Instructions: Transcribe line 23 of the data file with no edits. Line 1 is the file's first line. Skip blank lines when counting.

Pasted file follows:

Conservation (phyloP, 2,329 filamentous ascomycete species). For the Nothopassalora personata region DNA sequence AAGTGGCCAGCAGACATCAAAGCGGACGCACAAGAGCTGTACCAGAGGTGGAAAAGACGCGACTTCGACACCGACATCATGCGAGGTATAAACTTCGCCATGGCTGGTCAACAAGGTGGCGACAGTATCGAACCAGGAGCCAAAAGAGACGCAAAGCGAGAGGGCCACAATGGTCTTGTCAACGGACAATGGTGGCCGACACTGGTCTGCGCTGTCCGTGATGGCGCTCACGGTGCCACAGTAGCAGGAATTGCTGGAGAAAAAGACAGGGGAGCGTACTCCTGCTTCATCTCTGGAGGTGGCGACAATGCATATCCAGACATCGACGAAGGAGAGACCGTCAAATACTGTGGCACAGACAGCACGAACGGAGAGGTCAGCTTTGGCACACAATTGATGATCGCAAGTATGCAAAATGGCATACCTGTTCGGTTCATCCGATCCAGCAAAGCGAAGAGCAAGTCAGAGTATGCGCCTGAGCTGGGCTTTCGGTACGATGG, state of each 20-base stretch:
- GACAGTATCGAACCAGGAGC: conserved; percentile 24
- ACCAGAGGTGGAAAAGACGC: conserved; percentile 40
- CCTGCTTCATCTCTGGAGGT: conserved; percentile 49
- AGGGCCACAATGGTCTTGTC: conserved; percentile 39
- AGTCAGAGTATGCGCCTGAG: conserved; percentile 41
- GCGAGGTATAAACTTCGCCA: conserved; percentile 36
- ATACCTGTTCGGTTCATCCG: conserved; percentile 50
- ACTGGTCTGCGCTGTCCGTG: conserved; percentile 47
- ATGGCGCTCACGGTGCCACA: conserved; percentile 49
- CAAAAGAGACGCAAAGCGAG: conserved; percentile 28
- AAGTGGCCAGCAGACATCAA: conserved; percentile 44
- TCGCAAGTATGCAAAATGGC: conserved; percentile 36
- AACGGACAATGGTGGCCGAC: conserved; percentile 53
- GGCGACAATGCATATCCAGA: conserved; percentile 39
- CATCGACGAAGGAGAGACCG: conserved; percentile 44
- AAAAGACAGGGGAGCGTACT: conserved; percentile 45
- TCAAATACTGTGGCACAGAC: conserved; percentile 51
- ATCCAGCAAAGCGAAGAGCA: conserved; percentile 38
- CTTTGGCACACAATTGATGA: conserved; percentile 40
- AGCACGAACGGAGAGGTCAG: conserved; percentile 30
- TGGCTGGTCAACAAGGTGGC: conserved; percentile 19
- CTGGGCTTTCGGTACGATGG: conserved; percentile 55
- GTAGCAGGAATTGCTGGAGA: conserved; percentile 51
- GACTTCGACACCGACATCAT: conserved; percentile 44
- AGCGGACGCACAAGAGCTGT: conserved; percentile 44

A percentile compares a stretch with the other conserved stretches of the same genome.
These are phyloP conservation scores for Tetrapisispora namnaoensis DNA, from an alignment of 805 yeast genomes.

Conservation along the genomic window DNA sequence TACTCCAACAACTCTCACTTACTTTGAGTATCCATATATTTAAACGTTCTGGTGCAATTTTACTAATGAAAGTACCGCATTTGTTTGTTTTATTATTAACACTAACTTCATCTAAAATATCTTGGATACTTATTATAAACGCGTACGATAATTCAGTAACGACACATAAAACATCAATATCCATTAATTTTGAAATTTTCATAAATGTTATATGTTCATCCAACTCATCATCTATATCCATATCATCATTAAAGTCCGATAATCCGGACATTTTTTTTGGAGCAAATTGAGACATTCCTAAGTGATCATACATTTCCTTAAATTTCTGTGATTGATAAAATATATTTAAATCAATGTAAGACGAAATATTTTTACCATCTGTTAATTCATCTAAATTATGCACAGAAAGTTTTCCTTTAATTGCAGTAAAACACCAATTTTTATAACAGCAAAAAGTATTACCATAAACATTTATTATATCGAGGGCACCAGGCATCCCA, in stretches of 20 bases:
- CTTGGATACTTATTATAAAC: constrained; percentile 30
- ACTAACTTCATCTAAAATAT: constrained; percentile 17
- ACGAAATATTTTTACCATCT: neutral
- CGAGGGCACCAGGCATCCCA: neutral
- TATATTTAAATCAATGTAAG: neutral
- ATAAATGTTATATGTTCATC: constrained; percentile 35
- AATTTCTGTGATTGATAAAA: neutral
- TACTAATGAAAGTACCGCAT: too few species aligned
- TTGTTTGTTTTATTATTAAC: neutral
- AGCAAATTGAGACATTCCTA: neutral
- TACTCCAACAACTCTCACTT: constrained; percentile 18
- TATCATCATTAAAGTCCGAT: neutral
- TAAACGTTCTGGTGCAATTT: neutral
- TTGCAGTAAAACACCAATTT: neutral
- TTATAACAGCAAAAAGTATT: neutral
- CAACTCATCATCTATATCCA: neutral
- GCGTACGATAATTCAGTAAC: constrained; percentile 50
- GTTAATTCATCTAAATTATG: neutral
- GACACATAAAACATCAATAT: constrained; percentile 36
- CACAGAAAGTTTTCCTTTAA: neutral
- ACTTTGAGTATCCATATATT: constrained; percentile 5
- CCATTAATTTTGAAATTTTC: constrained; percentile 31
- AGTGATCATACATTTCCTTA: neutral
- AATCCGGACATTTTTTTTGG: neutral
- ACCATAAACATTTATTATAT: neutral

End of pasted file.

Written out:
- CTGGGCTTTCGGTACGATGG: conserved; percentile 55